Results released Monday from a national set of reading and math exams given to fourth and eighth graders show a concerning drop in student achievement in Massachusetts, according to The Boston Globe.
Across the four tests, Massachusetts returned scores that were the lowest since at least 2003, the Globe reports, while Boston saw its lowest marks since at least 2011 in the four exams.
The results come from the National Assessment of Educational Progress.
Education leaders expressed concern about learning loss from the pandemic, and a growing gap facing Black and Latino students, low-income students and students learning English, according to the Globe.
Get Boston local news, weather forecasts, lifestyle and entertainment stories to your inbox. Sign up for NBC Boston’s newsletters.
"We have to acknowledge what the data is showing us, call it out, and be extremely intentional about ensuring our Black and brown students are receiving the supports that they need," Boston Public Schools Superintendent Mary Skipper told the Globe. "There is a deep sense of urgency around this work, and we’ll be working to identify and remove the barriers our Black and brown students continue to face. We have to get this right and address these gaps."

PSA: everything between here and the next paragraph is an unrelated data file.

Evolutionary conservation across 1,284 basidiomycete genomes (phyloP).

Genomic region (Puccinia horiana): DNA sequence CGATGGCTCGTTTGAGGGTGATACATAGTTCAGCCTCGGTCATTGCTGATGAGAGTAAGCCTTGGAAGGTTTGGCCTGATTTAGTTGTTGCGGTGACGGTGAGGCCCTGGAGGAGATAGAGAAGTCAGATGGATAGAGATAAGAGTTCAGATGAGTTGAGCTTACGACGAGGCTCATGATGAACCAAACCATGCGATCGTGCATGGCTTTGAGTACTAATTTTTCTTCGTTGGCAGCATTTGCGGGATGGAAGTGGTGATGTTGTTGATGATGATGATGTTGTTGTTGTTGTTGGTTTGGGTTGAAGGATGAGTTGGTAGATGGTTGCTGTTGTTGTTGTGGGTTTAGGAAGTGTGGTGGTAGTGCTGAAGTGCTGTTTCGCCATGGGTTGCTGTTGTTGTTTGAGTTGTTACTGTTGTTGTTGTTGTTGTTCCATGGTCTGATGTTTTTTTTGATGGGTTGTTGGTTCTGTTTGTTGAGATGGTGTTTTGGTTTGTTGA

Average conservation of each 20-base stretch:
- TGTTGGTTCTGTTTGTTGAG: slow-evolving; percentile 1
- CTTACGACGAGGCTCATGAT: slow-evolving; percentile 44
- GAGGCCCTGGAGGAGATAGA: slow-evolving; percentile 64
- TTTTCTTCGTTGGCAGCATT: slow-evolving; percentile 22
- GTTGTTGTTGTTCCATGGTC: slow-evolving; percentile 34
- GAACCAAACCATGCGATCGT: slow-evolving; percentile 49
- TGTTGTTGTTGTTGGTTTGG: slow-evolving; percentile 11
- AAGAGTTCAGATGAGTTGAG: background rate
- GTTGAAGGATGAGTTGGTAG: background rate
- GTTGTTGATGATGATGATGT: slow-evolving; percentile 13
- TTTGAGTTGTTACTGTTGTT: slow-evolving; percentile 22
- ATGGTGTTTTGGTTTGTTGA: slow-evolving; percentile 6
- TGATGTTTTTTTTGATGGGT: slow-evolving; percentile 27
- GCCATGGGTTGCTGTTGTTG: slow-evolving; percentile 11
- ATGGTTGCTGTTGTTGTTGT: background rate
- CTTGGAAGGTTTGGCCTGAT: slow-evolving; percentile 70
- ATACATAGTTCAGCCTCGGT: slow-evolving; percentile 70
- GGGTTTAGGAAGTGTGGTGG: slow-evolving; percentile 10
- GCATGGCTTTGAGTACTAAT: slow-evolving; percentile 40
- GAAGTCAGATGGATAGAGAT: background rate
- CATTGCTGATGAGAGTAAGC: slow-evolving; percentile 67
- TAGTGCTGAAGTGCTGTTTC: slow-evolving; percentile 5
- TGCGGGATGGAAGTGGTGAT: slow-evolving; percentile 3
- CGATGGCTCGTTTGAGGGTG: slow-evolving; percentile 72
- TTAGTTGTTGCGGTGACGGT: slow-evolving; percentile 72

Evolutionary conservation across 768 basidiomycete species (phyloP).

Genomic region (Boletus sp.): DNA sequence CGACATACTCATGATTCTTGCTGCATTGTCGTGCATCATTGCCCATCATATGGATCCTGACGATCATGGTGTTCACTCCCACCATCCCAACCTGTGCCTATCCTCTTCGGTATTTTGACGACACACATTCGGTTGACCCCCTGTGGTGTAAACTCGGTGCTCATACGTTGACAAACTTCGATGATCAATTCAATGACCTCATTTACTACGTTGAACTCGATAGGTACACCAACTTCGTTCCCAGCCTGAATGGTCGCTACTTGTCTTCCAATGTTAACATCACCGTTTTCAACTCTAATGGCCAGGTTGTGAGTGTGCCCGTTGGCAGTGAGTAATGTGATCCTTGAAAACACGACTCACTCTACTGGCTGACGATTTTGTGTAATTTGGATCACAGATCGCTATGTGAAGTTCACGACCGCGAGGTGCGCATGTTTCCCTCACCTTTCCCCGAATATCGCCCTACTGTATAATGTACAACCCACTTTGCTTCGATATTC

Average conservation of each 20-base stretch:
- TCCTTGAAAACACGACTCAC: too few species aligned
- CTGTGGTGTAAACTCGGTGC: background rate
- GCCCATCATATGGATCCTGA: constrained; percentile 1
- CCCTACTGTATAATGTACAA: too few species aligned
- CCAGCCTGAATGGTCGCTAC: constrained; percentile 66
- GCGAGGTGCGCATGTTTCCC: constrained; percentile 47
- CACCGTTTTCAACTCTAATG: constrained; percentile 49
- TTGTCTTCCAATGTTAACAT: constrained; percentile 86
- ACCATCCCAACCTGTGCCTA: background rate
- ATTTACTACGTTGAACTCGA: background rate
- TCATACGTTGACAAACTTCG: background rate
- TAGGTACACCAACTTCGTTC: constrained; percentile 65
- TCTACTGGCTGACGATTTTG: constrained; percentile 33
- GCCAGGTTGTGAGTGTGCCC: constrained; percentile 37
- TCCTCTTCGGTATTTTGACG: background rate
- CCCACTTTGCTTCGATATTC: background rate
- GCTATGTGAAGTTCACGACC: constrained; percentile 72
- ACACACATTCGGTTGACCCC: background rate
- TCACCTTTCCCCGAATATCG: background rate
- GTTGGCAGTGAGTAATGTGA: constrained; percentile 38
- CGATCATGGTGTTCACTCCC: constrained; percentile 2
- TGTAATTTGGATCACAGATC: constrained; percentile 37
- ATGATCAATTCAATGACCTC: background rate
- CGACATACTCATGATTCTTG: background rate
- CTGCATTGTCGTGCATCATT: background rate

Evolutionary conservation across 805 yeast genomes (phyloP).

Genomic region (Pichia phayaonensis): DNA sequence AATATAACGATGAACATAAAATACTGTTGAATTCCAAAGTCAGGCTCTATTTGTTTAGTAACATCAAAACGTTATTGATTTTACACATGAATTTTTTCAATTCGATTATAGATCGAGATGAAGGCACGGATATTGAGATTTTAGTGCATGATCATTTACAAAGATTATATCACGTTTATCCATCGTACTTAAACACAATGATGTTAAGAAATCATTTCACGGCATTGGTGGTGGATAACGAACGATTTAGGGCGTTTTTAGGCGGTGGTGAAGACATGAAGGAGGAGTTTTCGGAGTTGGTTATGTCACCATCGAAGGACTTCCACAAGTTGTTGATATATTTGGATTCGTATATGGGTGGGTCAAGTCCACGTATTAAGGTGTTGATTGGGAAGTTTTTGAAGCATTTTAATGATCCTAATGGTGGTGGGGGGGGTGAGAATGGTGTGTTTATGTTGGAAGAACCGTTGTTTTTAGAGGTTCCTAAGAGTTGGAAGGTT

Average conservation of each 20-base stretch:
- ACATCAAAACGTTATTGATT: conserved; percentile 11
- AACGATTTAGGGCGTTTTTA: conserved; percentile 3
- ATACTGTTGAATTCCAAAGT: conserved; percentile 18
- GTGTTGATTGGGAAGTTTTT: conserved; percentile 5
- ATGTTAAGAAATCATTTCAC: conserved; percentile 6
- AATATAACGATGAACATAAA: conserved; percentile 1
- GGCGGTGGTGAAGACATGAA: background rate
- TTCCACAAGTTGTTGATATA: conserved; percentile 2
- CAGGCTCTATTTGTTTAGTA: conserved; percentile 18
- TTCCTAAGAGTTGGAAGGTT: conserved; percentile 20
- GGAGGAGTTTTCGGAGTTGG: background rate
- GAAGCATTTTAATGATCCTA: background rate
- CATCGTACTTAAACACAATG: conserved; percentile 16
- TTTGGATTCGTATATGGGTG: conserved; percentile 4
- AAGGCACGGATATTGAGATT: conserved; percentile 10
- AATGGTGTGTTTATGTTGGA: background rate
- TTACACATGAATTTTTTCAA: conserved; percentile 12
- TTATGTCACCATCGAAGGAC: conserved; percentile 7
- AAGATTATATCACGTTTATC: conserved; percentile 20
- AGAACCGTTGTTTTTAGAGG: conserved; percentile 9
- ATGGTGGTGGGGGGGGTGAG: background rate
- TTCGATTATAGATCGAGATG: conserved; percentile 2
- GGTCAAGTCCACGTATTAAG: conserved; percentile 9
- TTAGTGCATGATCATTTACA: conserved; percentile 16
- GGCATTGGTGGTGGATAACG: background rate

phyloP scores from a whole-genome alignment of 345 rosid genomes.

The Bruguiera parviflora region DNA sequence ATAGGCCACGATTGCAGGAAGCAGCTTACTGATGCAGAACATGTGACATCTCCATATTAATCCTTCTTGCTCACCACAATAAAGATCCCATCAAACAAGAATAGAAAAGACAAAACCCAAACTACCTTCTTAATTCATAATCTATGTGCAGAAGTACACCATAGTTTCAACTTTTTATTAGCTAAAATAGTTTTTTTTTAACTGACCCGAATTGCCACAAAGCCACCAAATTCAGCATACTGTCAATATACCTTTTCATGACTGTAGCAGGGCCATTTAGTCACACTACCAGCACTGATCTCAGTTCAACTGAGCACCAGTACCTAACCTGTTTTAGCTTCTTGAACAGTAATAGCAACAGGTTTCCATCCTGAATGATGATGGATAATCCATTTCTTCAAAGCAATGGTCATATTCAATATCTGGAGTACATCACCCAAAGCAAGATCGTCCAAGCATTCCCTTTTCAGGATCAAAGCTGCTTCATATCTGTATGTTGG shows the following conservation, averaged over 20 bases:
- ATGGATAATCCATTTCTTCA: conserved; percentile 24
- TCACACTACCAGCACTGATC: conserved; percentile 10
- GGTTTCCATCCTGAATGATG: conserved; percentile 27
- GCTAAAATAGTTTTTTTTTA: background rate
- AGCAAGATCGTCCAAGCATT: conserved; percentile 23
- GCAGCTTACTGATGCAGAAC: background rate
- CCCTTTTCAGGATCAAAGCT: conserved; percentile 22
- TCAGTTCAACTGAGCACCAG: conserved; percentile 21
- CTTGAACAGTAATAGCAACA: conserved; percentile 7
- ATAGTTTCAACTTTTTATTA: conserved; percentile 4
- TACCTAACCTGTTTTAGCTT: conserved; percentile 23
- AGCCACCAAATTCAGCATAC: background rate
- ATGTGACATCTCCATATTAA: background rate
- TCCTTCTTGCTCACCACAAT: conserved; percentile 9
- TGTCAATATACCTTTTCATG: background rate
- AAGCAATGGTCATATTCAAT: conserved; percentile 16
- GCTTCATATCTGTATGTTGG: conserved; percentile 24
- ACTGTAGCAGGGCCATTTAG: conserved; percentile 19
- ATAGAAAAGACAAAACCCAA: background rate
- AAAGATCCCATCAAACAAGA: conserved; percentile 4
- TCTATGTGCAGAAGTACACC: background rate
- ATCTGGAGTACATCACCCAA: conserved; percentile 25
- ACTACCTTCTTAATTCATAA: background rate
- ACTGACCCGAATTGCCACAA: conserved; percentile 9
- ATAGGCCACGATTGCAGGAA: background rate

The Bay State, which is known for its historically strong public schools, was knocked down from the top spot in two of the exams — fourth grade math and eighth grade reading.
However, Massachusetts still leads the nation on two of the tests - fourth grade reading and eighth grade math. Massachusetts also ranked first in the nation when all four scores are averaged together overall.
"Massachusetts once again leads the nation in overall NAEP scores, showing the strength of our education system, despite the challenges of the past few years,” Governor Charlie Baker said in a news release. “While students continue to perform well compared to other states, we know that the impacts of the pandemic continue to present challenges. Our Administration has made significant investments to help bridge learning gaps from the pandemic, and we remain committed to making sure every student can succeed."